An electrode is a conductor that comes into contact with the earth. An electrode is a conductor that establishes electrical contact with a nonmetallic component of a circuit. In electrochemical batteries, semiconductors like diodes, and medical equipment, electrodes are frequently used. Electron transfer occurs at the electrode.
An electrode is categorized as either a cathode or an anode depending on the type of chemical reaction that occurs. It is referred to as an anode if it goes through the oxidation process (the loss of the electron).
It is categorized as a cathode if a reduction process occurs on it. Similar to a discharged battery, a gadget that uses conventional current has an anode and a cathode.
Between active electrodes and inactive electrodes, there are differences. Because it aids in the oxidation-reduction process, a magnesium electrode, for instance, is frequently regarded as an active electrode.
A platinum electrode is frequently inactive because it does not participate in the oxidation-reduction process. Chemically inactive, an inert electrode serves only to permit current to flow through the electrochemical cell.
What are the types of electrodes?
They are divided into two types:
An electrode known as an anode is one that enables a common current to flow into a polarized electrical device. A cathode, on the other hand, is an electrode that permits regular current to exit an electrical instrument. Anode current into the device, or ACID, is what it stands for.
Due to the fact that the path of conventional current in the circuit is the opposite of the direction of energy transfer, negatively charged electrons exit the anode of a galvanic cell and enter an external or external circuit connected to the cell. The anode is the conductor in a galvanic and electrolytic cell where the majority of oxidation occurs.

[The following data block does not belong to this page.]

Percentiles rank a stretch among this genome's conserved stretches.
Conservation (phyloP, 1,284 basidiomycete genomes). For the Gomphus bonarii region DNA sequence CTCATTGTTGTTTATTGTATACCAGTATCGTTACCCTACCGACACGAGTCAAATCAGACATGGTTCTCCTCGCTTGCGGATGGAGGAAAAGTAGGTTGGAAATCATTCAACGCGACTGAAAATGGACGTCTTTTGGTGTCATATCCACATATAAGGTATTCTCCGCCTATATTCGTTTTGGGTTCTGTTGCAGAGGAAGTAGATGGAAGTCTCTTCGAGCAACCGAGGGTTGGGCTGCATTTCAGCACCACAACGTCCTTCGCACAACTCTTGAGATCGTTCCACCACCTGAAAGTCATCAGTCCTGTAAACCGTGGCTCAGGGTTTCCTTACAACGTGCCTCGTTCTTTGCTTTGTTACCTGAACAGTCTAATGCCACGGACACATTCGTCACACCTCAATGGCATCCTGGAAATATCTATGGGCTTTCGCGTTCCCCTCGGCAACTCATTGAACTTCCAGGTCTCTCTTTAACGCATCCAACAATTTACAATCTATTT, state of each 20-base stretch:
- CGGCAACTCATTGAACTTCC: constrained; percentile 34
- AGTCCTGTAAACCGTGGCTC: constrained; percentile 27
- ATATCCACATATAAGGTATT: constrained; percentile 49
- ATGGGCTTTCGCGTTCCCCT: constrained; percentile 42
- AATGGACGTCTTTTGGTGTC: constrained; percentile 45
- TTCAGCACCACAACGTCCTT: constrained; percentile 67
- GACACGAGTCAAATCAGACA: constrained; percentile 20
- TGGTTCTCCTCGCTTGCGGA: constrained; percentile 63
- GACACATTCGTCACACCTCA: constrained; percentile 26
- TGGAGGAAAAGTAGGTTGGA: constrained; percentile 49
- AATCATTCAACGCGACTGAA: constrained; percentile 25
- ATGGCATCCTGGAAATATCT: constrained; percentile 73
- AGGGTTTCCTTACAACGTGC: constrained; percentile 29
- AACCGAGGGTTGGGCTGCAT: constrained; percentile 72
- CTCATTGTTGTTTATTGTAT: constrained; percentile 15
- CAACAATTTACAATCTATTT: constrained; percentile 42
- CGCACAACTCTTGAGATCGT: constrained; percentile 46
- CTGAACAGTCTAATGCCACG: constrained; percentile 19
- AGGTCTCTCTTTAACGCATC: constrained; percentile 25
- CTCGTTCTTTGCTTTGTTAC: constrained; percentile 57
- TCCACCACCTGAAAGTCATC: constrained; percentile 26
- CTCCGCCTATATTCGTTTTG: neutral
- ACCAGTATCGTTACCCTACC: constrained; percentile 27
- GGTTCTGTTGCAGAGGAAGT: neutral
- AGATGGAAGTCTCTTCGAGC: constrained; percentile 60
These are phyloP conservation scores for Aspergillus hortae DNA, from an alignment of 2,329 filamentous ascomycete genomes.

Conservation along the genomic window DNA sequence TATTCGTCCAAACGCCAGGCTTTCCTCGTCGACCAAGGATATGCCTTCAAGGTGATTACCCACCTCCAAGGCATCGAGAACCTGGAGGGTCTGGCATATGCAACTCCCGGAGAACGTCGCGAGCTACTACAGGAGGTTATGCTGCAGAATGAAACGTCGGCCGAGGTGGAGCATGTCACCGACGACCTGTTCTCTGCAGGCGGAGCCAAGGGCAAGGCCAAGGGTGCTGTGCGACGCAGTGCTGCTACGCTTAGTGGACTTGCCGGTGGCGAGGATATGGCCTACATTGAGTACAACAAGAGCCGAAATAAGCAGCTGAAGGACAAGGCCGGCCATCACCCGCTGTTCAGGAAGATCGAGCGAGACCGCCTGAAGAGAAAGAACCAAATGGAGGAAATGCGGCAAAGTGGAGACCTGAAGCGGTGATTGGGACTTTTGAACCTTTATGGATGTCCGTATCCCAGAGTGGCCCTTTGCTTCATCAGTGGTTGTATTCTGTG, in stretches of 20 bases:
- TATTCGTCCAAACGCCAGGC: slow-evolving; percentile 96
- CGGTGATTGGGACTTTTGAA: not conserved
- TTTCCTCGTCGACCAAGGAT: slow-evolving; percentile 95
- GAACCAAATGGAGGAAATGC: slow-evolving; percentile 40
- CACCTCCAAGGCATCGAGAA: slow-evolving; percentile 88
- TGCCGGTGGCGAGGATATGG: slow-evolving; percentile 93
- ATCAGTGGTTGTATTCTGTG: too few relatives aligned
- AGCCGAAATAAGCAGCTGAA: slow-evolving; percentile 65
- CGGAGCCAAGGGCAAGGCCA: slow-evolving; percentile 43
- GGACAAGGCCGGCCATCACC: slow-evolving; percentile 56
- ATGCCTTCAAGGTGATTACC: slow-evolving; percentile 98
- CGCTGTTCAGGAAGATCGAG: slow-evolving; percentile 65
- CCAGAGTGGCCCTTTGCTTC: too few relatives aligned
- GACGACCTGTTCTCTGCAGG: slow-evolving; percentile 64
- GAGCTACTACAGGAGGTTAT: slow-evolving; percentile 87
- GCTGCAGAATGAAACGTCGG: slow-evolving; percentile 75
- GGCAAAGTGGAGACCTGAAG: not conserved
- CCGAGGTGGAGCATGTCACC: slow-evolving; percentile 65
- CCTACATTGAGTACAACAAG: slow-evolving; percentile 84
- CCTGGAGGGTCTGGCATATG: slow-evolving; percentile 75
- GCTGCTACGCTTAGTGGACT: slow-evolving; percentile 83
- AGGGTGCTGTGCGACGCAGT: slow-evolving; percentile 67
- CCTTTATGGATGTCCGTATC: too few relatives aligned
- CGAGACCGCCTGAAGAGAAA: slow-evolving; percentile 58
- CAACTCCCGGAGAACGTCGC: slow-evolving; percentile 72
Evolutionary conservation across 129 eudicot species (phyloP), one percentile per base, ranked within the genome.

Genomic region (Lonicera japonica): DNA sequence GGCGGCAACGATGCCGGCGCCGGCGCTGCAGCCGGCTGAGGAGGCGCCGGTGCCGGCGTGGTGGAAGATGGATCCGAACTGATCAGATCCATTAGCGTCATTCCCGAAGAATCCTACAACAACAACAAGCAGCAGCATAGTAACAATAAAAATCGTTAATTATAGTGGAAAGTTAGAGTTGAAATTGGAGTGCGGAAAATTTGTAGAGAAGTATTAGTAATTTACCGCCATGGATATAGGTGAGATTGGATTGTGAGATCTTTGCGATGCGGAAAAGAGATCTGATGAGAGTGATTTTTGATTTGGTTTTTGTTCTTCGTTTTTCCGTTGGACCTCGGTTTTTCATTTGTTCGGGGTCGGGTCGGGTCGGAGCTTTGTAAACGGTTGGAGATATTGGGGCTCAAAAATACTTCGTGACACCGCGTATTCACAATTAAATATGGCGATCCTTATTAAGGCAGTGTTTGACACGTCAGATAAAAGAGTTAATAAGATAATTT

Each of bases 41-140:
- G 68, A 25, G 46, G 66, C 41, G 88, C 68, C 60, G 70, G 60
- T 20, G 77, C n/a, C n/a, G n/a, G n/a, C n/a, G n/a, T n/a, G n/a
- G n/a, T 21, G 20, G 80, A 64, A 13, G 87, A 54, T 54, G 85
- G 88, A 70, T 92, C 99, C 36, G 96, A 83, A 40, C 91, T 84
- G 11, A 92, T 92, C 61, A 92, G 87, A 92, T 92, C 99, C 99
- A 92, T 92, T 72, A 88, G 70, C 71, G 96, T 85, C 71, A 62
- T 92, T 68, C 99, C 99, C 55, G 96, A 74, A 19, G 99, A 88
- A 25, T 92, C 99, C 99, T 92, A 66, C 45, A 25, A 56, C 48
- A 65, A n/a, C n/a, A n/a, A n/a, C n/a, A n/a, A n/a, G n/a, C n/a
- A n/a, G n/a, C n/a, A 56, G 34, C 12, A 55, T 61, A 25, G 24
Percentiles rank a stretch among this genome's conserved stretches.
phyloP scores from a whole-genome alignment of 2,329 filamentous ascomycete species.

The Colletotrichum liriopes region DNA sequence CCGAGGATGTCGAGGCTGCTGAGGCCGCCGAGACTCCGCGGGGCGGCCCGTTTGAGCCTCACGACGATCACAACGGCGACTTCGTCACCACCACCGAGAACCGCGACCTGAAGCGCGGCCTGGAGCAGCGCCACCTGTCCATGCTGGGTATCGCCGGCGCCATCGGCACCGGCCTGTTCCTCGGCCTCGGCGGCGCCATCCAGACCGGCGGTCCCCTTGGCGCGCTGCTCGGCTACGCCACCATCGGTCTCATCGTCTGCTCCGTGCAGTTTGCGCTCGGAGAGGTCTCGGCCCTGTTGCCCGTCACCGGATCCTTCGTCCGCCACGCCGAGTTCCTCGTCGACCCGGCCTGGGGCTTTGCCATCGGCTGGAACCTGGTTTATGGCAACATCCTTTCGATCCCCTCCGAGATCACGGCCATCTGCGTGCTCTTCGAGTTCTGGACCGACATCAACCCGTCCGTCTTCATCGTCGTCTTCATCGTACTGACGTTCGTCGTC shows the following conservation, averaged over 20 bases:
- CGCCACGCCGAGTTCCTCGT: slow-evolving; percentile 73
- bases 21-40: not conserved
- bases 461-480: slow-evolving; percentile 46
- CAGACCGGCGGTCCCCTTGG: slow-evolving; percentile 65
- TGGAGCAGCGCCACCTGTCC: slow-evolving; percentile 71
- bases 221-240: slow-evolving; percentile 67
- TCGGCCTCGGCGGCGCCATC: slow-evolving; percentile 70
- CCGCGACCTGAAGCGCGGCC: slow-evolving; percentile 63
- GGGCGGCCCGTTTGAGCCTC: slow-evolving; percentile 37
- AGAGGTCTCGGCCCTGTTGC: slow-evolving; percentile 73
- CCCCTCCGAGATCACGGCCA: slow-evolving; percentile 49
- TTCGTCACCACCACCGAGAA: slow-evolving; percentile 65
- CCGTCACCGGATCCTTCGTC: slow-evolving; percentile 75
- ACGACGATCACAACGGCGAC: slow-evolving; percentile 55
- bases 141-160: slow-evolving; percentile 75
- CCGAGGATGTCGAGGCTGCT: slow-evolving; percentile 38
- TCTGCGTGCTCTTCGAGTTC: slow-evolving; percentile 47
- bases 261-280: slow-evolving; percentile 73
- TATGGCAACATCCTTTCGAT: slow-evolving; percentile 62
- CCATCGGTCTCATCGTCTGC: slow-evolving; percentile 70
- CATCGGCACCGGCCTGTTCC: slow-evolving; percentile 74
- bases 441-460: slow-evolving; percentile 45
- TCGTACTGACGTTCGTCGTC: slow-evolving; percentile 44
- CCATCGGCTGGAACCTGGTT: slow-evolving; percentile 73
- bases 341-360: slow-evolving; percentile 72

While regular current travels in the other direction, electrons move away from the anode. It is obvious that the electrode has negative energy. The nearby oxidation process provides the electron that reaches the anode.
Also Read: What is an Electric Current?
An electrode where the regular current leaves a polarized electrical instrument is called a cathode. The abbreviation CCD, which stands for Cathode Current Departs, can help you recall this phrase. A conventional current can be used to characterize the direction that positive energy is moving in.
Due to their negative electrical charge, electrons travel in the exact opposite direction to how current normally flows. Since electrons are therefore flowing into the device’s cathode from the external circuit, the mnemonic “cathode current exits” also refers to this movement.
Since it is the positive electrode, it is assumed that electrons from the electrical circuit pass through the cathode and into the non-metallic portion of the electrochemical cell. The cathode is where the reduction process occurs, with the oxidizing agent consuming the electrons that come from the cathode’s cable.